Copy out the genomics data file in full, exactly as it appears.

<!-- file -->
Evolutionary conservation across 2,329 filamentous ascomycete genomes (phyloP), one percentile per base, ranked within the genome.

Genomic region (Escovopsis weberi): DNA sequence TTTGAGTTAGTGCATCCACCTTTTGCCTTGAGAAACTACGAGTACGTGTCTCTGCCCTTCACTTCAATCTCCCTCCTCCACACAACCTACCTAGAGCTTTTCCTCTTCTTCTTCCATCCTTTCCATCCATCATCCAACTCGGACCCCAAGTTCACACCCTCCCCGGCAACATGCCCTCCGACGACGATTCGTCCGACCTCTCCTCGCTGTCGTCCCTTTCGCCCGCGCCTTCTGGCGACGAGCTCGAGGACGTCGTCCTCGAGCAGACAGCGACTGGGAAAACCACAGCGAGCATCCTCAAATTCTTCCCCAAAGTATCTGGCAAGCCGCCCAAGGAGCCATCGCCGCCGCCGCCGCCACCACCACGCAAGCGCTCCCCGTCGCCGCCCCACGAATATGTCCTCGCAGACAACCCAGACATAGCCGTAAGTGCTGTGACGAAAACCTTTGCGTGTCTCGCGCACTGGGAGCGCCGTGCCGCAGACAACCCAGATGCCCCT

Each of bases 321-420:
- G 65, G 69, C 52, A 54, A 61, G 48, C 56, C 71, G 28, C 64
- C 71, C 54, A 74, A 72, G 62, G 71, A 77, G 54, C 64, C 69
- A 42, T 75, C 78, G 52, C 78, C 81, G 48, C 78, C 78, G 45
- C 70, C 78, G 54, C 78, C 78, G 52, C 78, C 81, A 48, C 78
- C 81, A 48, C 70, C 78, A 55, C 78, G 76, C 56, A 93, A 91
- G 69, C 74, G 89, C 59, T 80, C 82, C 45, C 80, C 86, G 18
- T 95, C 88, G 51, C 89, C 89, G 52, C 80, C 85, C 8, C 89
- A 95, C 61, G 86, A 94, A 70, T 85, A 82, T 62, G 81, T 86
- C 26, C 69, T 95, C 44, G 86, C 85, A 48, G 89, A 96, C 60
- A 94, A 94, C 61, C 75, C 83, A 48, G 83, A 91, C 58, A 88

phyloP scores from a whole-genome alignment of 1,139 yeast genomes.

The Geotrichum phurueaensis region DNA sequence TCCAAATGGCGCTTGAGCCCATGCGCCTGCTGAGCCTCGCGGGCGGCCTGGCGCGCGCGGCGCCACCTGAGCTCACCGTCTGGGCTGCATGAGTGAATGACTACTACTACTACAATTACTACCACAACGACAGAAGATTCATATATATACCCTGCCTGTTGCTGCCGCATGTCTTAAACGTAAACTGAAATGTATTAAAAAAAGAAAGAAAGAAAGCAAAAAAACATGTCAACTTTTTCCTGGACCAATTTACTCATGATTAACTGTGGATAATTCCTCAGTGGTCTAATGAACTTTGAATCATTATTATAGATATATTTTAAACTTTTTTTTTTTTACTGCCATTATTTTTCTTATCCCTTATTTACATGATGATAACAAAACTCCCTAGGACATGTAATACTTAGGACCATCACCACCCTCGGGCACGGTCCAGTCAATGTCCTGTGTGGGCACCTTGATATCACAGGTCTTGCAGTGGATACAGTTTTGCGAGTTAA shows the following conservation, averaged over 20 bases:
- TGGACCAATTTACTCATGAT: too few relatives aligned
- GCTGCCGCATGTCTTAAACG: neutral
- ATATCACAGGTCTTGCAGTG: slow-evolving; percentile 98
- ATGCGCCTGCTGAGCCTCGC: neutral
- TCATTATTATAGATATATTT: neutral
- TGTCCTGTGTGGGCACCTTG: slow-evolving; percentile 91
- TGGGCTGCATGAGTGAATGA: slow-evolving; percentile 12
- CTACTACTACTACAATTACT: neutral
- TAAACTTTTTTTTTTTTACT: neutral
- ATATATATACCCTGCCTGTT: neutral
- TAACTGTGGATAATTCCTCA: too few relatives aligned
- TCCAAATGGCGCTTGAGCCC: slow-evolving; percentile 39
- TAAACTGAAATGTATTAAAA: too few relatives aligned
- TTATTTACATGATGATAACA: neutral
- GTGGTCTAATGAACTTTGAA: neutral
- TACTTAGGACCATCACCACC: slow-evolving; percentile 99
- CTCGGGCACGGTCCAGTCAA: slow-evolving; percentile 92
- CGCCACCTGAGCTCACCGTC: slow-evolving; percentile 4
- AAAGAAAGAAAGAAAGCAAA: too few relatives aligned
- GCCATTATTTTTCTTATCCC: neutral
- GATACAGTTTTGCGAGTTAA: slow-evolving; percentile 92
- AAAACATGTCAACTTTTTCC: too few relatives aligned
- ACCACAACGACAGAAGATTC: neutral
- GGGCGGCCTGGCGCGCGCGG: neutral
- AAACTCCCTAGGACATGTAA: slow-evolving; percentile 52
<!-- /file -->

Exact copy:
Evolutionary conservation across 2,329 filamentous ascomycete genomes (phyloP), one percentile per base, ranked within the genome.

Genomic region (Escovopsis weberi): DNA sequence TTTGAGTTAGTGCATCCACCTTTTGCCTTGAGAAACTACGAGTACGTGTCTCTGCCCTTCACTTCAATCTCCCTCCTCCACACAACCTACCTAGAGCTTTTCCTCTTCTTCTTCCATCCTTTCCATCCATCATCCAACTCGGACCCCAAGTTCACACCCTCCCCGGCAACATGCCCTCCGACGACGATTCGTCCGACCTCTCCTCGCTGTCGTCCCTTTCGCCCGCGCCTTCTGGCGACGAGCTCGAGGACGTCGTCCTCGAGCAGACAGCGACTGGGAAAACCACAGCGAGCATCCTCAAATTCTTCCCCAAAGTATCTGGCAAGCCGCCCAAGGAGCCATCGCCGCCGCCGCCGCCACCACCACGCAAGCGCTCCCCGTCGCCGCCCCACGAATATGTCCTCGCAGACAACCCAGACATAGCCGTAAGTGCTGTGACGAAAACCTTTGCGTGTCTCGCGCACTGGGAGCGCCGTGCCGCAGACAACCCAGATGCCCCT

Each of bases 321-420:
- G 65, G 69, C 52, A 54, A 61, G 48, C 56, C 71, G 28, C 64
- C 71, C 54, A 74, A 72, G 62, G 71, A 77, G 54, C 64, C 69
- A 42, T 75, C 78, G 52, C 78, C 81, G 48, C 78, C 78, G 45
- C 70, C 78, G 54, C 78, C 78, G 52, C 78, C 81, A 48, C 78
- C 81, A 48, C 70, C 78, A 55, C 78, G 76, C 56, A 93, A 91
- G 69, C 74, G 89, C 59, T 80, C 82, C 45, C 80, C 86, G 18
- T 95, C 88, G 51, C 89, C 89, G 52, C 80, C 85, C 8, C 89
- A 95, C 61, G 86, A 94, A 70, T 85, A 82, T 62, G 81, T 86
- C 26, C 69, T 95, C 44, G 86, C 85, A 48, G 89, A 96, C 60
- A 94, A 94, C 61, C 75, C 83, A 48, G 83, A 91, C 58, A 88

phyloP scores from a whole-genome alignment of 1,139 yeast genomes.

The Geotrichum phurueaensis region DNA sequence TCCAAATGGCGCTTGAGCCCATGCGCCTGCTGAGCCTCGCGGGCGGCCTGGCGCGCGCGGCGCCACCTGAGCTCACCGTCTGGGCTGCATGAGTGAATGACTACTACTACTACAATTACTACCACAACGACAGAAGATTCATATATATACCCTGCCTGTTGCTGCCGCATGTCTTAAACGTAAACTGAAATGTATTAAAAAAAGAAAGAAAGAAAGCAAAAAAACATGTCAACTTTTTCCTGGACCAATTTACTCATGATTAACTGTGGATAATTCCTCAGTGGTCTAATGAACTTTGAATCATTATTATAGATATATTTTAAACTTTTTTTTTTTTACTGCCATTATTTTTCTTATCCCTTATTTACATGATGATAACAAAACTCCCTAGGACATGTAATACTTAGGACCATCACCACCCTCGGGCACGGTCCAGTCAATGTCCTGTGTGGGCACCTTGATATCACAGGTCTTGCAGTGGATACAGTTTTGCGAGTTAA shows the following conservation, averaged over 20 bases:
- TGGACCAATTTACTCATGAT: too few relatives aligned
- GCTGCCGCATGTCTTAAACG: neutral
- ATATCACAGGTCTTGCAGTG: slow-evolving; percentile 98
- ATGCGCCTGCTGAGCCTCGC: neutral
- TCATTATTATAGATATATTT: neutral
- TGTCCTGTGTGGGCACCTTG: slow-evolving; percentile 91
- TGGGCTGCATGAGTGAATGA: slow-evolving; percentile 12
- CTACTACTACTACAATTACT: neutral
- TAAACTTTTTTTTTTTTACT: neutral
- ATATATATACCCTGCCTGTT: neutral
- TAACTGTGGATAATTCCTCA: too few relatives aligned
- TCCAAATGGCGCTTGAGCCC: slow-evolving; percentile 39
- TAAACTGAAATGTATTAAAA: too few relatives aligned
- TTATTTACATGATGATAACA: neutral
- GTGGTCTAATGAACTTTGAA: neutral
- TACTTAGGACCATCACCACC: slow-evolving; percentile 99
- CTCGGGCACGGTCCAGTCAA: slow-evolving; percentile 92
- CGCCACCTGAGCTCACCGTC: slow-evolving; percentile 4
- AAAGAAAGAAAGAAAGCAAA: too few relatives aligned
- GCCATTATTTTTCTTATCCC: neutral
- GATACAGTTTTGCGAGTTAA: slow-evolving; percentile 92
- AAAACATGTCAACTTTTTCC: too few relatives aligned
- ACCACAACGACAGAAGATTC: neutral
- GGGCGGCCTGGCGCGCGCGG: neutral
- AAACTCCCTAGGACATGTAA: slow-evolving; percentile 52